The Flu – To vaccinate or not to vaccinate…

December 13, 2010

This time of year, this is the number one question at our clinic.  While it is hard to give a direct and easy answer, I thought I would take a minute to describe our naturopathic philosophy about the flu vaccine.  As always, if you have individual concerns, please schedule an appointment with your doctor to discuss this issue more thoroughly.

First, let’s discuss the flu.

Influenza is a potentially dangerous disease, particularly for the very young, the very old, and the immunocompromised. With influenza, one is more likely to develop secondary bacterial infections, such as pneumonia, otitis media, and sinusitis.  In rare cases, flu can even lead to serious infections of the blood, called sepsis.  Flu is not something that should be treated lightly; it is important to seek medical care if you develop symptoms such as:

  • A persistent fever of 101 degrees or higher for greater than 3 days;
  • Severe pain;
  • Severe lethargy;
  • Rash; or
  • Behavior changes.

Saying all this I do recommend the flu shot for specific patients, especially those that fit into the criteria of immunocompromise and those who are pregnant.  These patients may have a difficult time fighting off the flu virus as well as the more dangerous bacterial infections.

However, MOST healthy people have an immune system that can fight the flu very well, and as a result, they gain antibodies that help protect the person against flu in subsequent years.  It is okay to push the immune system a little to respond to viruses and bacteria, as long as we can intervene at the appropriate time.    The flu vaccine in the shot form is manufactured by guessing which flu strains will be coming around in that year.  As a result, the ingredients are often not the same strains and the flu vaccine does not provide the antibodies to fight the flu.  That is why many people who get the vaccine still get the flu.

There is mercury (thimerosol) used in the manufacture of the flu shot, (however, there is a small stash of mercury free vaccine for kids and pregnant women) which may potentially cause problems, esp. in children and if many vaccines are given over time.  The flu mist form of vaccine is mercury free, so that is good, but it is a live virus vaccine, which means that most people who get it will actually get a small touch of the flu and potentially spread it to others around them.

Furthermore, there is recent evidence that the flu vaccine only modestly improves patient symptoms and days of work lost. This study also showed that secondary bacterial complications from influenza were not reduced by the vaccine.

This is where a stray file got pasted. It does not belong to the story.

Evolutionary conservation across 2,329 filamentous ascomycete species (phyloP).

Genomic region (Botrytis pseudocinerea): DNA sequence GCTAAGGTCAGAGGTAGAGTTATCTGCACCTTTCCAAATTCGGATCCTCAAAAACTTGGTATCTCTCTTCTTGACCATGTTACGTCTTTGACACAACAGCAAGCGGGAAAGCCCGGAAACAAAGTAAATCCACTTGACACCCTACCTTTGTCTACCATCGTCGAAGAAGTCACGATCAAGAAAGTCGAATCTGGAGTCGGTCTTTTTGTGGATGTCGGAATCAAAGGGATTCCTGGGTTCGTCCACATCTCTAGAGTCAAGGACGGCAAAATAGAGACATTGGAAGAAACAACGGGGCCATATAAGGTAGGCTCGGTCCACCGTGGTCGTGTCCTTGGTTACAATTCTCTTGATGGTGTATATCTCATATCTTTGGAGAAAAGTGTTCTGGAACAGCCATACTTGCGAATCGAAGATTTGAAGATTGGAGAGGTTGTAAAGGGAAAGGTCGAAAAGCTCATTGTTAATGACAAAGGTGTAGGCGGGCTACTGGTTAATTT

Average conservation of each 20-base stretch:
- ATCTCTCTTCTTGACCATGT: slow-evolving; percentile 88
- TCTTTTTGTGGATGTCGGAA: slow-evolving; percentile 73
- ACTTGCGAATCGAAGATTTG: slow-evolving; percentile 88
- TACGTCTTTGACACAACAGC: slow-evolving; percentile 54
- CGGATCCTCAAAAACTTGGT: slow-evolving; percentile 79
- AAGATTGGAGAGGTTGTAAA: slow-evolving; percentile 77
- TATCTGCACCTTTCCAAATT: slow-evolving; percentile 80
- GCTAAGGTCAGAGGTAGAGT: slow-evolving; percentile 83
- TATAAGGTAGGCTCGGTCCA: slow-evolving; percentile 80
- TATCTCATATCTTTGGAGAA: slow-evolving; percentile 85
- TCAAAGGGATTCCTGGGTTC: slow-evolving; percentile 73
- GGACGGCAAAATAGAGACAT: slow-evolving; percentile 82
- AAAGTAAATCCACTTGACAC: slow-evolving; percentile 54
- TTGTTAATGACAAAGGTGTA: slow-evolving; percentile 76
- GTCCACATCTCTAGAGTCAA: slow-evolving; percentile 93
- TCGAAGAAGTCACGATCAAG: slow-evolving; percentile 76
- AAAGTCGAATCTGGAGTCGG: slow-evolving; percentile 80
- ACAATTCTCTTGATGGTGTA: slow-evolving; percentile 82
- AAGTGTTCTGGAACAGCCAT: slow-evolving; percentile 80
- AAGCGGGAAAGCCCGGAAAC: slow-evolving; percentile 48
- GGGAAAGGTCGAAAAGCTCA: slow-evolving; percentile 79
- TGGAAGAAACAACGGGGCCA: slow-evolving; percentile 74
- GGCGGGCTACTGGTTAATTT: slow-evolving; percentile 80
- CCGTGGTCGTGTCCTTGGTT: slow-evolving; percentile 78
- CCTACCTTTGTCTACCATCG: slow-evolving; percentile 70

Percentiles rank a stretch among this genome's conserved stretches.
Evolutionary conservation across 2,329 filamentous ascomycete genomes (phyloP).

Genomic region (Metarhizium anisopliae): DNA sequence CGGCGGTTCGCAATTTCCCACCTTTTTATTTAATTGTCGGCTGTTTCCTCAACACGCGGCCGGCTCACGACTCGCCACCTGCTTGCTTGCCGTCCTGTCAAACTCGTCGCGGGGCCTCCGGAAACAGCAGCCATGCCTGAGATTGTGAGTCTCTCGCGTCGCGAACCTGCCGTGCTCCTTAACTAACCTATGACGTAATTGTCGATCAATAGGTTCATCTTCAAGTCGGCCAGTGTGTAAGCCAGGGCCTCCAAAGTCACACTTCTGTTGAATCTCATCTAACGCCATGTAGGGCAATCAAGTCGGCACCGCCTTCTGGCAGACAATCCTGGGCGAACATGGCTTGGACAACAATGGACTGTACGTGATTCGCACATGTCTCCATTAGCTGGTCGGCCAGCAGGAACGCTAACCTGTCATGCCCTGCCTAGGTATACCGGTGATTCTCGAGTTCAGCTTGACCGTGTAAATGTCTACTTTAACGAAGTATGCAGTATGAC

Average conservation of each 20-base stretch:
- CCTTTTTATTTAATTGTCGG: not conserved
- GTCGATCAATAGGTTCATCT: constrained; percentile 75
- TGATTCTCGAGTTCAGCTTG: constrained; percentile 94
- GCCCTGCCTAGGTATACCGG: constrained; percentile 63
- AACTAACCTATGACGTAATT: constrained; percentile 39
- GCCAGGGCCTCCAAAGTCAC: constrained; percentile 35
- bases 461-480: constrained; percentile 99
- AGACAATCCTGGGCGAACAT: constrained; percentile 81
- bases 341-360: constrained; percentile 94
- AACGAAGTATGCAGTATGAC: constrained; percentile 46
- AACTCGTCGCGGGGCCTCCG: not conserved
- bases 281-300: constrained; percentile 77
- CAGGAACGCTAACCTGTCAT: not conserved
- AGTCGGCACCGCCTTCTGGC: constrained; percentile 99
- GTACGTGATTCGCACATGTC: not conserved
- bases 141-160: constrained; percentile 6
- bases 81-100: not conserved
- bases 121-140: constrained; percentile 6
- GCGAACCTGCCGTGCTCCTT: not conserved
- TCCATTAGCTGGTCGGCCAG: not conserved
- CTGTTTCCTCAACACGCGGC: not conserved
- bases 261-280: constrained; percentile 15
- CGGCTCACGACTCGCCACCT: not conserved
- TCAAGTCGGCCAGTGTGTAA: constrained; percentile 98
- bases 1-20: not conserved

Here is the link to this study: and the main results and conclusions are shown below.

MAIN RESULTS: We included 50 reports. Forty (59 sub-studies) were clinical trials of over 70,000 people. Eight were comparative non-RCTs and assessed serious harms. Two were reports of harms which could not be introduced in the data analysis. In the relatively uncommon circumstance of vaccine matching the viral circulating strain and high circulation, 4% of unvaccinated people versus 1% of vaccinated people developed influenza symptoms (risk difference (RD) 3%, 95% confidence interval (CI) 2% to 5%). The corresponding figures for poor vaccine matching were 2% and 1% (RD 1, 95% CI 0% to 3%). These differences were not likely to be due to chance. Vaccination had a modest effect on time off work and had no effect on hospital admissions or complication rates. Inactivated vaccines caused local harms and an estimated 1.6 additional cases of Guillain-Barré Syndrome per million vaccinations. The harms evidence base is limited.

AUTHORS’ CONCLUSIONS: Influenza vaccines have a modest effect in reducing influenza symptoms and working days lost. There is no evidence that they affect complications, such as pneumonia, or transmission.WARNING: This review includes 15 out of 36 trials funded by industry (four had no funding declaration). An earlier systematic review of 274 influenza vaccine studies published up to 2007 found industry funded studies were published in more prestigious journals and cited more than other studies independently from methodological quality and size. Studies funded from public sources were significantly less likely to report conclusions favorable to the vaccines. The review showed that reliable evidence on influenza vaccines is thin but there is evidence of widespread manipulation of conclusions and spurious notoriety of the studies. The content and conclusions of this review should be interpreted in light of this finding.

If you don’t do the vaccine, what else can you do?

We know that there is good evidence that there are other things that can protect us from the flu equally as well as the flu vaccine.

One of these is taking probiotics as a daily supplement, at 10 billion organisms per day for adults or children.

Another is taking Elderberry syrup (1 tsp.per day for kids and 2 tsp. per day for adults).  (from the July 2009 issue of the peer-reviewed scientific journal Phytochemistry , Volume 70, Issue 10).

Whether you choose to vaccinate with the flu vaccine this year, you certainly have our wish for good health this season!

Tamara Cullen, ND


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